Influenza

Influenza (flu) is an acute contagious viral infection characterized by inflammation of the respiratory tract that every winter affects more than 100 million people in Europe, Japan and the United States of America, also being responsible for several thousand of excess deaths (data from the United States reveal between 20,000 to 40,000 excess deaths annually). The Mixovirus influenzae is the agent that causes influenza, commonly called flu. There are 3 types of influenza virus: A, B, C, and only types A and B are perceived to be clinically relevant in humans. Due to the segmented nature of its genetic material, the influenza virus is highly mutagenic, causing frequent insertion of new antigenic strains into the community, against which the population presents no immunity. Presently, there are few options for the control of influenza and annual immunization is the most effective means to prevent disease and its complications. In Brazil, according to data collected by the VigiGripe's Project - linked to the Federal University of Sao Paulo -, circulation of the influenza virus also has a seasonal pattern, with peak activity occurring between May and September. Yearly vaccination is, therefore, best indicated on March and April. Currently, there are four medications available for the treatment of influenza viruses: amantadine and rimantadine, and two second generation pharmaceutical products, the neuraminidase inhibitors, oseltamivir and zanamivir. The latter two drugs have set the stage for a new approach to the management and control of influenza infections.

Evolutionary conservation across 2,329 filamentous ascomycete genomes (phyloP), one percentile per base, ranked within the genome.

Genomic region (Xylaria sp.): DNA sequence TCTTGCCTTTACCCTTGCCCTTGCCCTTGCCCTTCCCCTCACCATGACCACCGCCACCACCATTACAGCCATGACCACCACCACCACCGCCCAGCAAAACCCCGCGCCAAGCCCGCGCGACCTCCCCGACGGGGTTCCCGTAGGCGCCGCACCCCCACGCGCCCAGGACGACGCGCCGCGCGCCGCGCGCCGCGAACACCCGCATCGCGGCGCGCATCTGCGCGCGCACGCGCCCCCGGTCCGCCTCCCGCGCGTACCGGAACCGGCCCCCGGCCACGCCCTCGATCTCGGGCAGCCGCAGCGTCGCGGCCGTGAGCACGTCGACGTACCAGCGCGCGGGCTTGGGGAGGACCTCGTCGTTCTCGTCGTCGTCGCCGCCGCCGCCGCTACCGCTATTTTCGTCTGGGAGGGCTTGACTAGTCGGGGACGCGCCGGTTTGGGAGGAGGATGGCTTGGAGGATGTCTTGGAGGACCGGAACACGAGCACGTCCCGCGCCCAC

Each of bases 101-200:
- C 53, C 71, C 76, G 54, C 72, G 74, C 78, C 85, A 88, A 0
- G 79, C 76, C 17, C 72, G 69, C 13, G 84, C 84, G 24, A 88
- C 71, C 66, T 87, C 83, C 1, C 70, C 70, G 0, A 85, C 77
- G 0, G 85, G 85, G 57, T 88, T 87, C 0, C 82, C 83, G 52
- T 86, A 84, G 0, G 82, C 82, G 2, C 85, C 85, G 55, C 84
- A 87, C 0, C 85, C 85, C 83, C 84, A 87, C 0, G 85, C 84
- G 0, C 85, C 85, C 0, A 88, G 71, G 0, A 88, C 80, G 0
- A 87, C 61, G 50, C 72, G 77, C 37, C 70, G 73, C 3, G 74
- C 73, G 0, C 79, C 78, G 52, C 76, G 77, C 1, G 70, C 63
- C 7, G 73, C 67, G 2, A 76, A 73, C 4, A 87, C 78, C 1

Influenza; Flu; Epidemiology; Vaccine; Treatment


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